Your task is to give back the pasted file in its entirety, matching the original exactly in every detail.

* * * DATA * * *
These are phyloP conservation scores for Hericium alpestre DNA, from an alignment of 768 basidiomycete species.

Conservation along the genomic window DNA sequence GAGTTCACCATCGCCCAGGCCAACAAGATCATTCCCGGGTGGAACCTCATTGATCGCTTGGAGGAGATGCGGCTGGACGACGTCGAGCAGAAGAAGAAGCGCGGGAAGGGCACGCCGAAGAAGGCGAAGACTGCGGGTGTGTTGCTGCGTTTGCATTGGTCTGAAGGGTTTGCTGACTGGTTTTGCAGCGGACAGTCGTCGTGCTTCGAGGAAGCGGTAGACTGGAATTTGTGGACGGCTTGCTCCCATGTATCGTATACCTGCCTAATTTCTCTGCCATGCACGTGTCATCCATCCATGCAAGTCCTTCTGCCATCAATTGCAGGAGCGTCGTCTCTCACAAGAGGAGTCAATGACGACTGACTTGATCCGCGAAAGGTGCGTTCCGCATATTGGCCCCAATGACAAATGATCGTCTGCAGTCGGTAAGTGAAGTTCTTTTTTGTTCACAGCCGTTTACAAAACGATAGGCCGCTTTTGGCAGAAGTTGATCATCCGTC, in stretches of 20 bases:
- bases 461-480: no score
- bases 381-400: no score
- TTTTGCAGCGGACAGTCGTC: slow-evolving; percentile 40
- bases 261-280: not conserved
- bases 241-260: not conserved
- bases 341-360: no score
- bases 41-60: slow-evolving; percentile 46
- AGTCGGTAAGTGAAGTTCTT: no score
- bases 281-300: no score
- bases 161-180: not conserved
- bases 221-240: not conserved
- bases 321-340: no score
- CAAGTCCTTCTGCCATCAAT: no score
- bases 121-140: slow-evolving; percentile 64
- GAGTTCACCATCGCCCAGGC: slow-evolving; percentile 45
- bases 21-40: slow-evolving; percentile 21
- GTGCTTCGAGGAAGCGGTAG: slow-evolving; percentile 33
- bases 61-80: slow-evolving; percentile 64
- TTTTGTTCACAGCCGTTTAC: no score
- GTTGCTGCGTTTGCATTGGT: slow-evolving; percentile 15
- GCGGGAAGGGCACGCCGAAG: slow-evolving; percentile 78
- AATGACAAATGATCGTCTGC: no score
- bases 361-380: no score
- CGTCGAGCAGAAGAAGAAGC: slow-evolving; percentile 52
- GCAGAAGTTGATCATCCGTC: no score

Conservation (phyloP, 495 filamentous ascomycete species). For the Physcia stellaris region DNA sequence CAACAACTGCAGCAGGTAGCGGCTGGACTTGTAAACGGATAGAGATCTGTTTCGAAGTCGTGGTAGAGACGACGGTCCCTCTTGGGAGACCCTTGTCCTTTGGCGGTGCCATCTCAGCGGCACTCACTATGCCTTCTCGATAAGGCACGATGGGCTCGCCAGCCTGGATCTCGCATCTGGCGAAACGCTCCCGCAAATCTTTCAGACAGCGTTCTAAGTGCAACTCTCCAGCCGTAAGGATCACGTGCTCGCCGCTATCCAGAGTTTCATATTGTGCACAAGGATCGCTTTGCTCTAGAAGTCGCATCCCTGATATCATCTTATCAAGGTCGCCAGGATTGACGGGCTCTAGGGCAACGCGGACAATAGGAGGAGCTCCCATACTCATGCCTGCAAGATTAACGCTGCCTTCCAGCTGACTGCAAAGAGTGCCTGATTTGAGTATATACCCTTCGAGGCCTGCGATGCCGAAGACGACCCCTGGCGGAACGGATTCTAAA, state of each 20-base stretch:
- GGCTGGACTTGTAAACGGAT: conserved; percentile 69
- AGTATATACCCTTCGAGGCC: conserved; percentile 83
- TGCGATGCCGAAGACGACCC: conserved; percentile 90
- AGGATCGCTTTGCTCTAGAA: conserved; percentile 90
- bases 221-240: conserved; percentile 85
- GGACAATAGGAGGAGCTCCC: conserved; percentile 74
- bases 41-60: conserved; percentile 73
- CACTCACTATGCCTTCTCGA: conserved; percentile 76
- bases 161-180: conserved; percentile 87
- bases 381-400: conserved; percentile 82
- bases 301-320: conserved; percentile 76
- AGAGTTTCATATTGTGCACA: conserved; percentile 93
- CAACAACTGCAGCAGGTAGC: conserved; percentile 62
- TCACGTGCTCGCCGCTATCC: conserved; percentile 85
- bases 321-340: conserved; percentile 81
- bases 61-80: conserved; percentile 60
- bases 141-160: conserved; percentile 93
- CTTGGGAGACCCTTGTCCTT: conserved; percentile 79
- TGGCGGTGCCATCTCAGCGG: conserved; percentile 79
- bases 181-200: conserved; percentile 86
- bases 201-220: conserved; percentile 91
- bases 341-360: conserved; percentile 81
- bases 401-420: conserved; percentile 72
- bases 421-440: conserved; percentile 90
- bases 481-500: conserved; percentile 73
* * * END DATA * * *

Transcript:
These are phyloP conservation scores for Hericium alpestre DNA, from an alignment of 768 basidiomycete species.

Conservation along the genomic window DNA sequence GAGTTCACCATCGCCCAGGCCAACAAGATCATTCCCGGGTGGAACCTCATTGATCGCTTGGAGGAGATGCGGCTGGACGACGTCGAGCAGAAGAAGAAGCGCGGGAAGGGCACGCCGAAGAAGGCGAAGACTGCGGGTGTGTTGCTGCGTTTGCATTGGTCTGAAGGGTTTGCTGACTGGTTTTGCAGCGGACAGTCGTCGTGCTTCGAGGAAGCGGTAGACTGGAATTTGTGGACGGCTTGCTCCCATGTATCGTATACCTGCCTAATTTCTCTGCCATGCACGTGTCATCCATCCATGCAAGTCCTTCTGCCATCAATTGCAGGAGCGTCGTCTCTCACAAGAGGAGTCAATGACGACTGACTTGATCCGCGAAAGGTGCGTTCCGCATATTGGCCCCAATGACAAATGATCGTCTGCAGTCGGTAAGTGAAGTTCTTTTTTGTTCACAGCCGTTTACAAAACGATAGGCCGCTTTTGGCAGAAGTTGATCATCCGTC, in stretches of 20 bases:
- bases 461-480: no score
- bases 381-400: no score
- TTTTGCAGCGGACAGTCGTC: slow-evolving; percentile 40
- bases 261-280: not conserved
- bases 241-260: not conserved
- bases 341-360: no score
- bases 41-60: slow-evolving; percentile 46
- AGTCGGTAAGTGAAGTTCTT: no score
- bases 281-300: no score
- bases 161-180: not conserved
- bases 221-240: not conserved
- bases 321-340: no score
- CAAGTCCTTCTGCCATCAAT: no score
- bases 121-140: slow-evolving; percentile 64
- GAGTTCACCATCGCCCAGGC: slow-evolving; percentile 45
- bases 21-40: slow-evolving; percentile 21
- GTGCTTCGAGGAAGCGGTAG: slow-evolving; percentile 33
- bases 61-80: slow-evolving; percentile 64
- TTTTGTTCACAGCCGTTTAC: no score
- GTTGCTGCGTTTGCATTGGT: slow-evolving; percentile 15
- GCGGGAAGGGCACGCCGAAG: slow-evolving; percentile 78
- AATGACAAATGATCGTCTGC: no score
- bases 361-380: no score
- CGTCGAGCAGAAGAAGAAGC: slow-evolving; percentile 52
- GCAGAAGTTGATCATCCGTC: no score

Conservation (phyloP, 495 filamentous ascomycete species). For the Physcia stellaris region DNA sequence CAACAACTGCAGCAGGTAGCGGCTGGACTTGTAAACGGATAGAGATCTGTTTCGAAGTCGTGGTAGAGACGACGGTCCCTCTTGGGAGACCCTTGTCCTTTGGCGGTGCCATCTCAGCGGCACTCACTATGCCTTCTCGATAAGGCACGATGGGCTCGCCAGCCTGGATCTCGCATCTGGCGAAACGCTCCCGCAAATCTTTCAGACAGCGTTCTAAGTGCAACTCTCCAGCCGTAAGGATCACGTGCTCGCCGCTATCCAGAGTTTCATATTGTGCACAAGGATCGCTTTGCTCTAGAAGTCGCATCCCTGATATCATCTTATCAAGGTCGCCAGGATTGACGGGCTCTAGGGCAACGCGGACAATAGGAGGAGCTCCCATACTCATGCCTGCAAGATTAACGCTGCCTTCCAGCTGACTGCAAAGAGTGCCTGATTTGAGTATATACCCTTCGAGGCCTGCGATGCCGAAGACGACCCCTGGCGGAACGGATTCTAAA, state of each 20-base stretch:
- GGCTGGACTTGTAAACGGAT: conserved; percentile 69
- AGTATATACCCTTCGAGGCC: conserved; percentile 83
- TGCGATGCCGAAGACGACCC: conserved; percentile 90
- AGGATCGCTTTGCTCTAGAA: conserved; percentile 90
- bases 221-240: conserved; percentile 85
- GGACAATAGGAGGAGCTCCC: conserved; percentile 74
- bases 41-60: conserved; percentile 73
- CACTCACTATGCCTTCTCGA: conserved; percentile 76
- bases 161-180: conserved; percentile 87
- bases 381-400: conserved; percentile 82
- bases 301-320: conserved; percentile 76
- AGAGTTTCATATTGTGCACA: conserved; percentile 93
- CAACAACTGCAGCAGGTAGC: conserved; percentile 62
- TCACGTGCTCGCCGCTATCC: conserved; percentile 85
- bases 321-340: conserved; percentile 81
- bases 61-80: conserved; percentile 60
- bases 141-160: conserved; percentile 93
- CTTGGGAGACCCTTGTCCTT: conserved; percentile 79
- TGGCGGTGCCATCTCAGCGG: conserved; percentile 79
- bases 181-200: conserved; percentile 86
- bases 201-220: conserved; percentile 91
- bases 341-360: conserved; percentile 81
- bases 401-420: conserved; percentile 72
- bases 421-440: conserved; percentile 90
- bases 481-500: conserved; percentile 73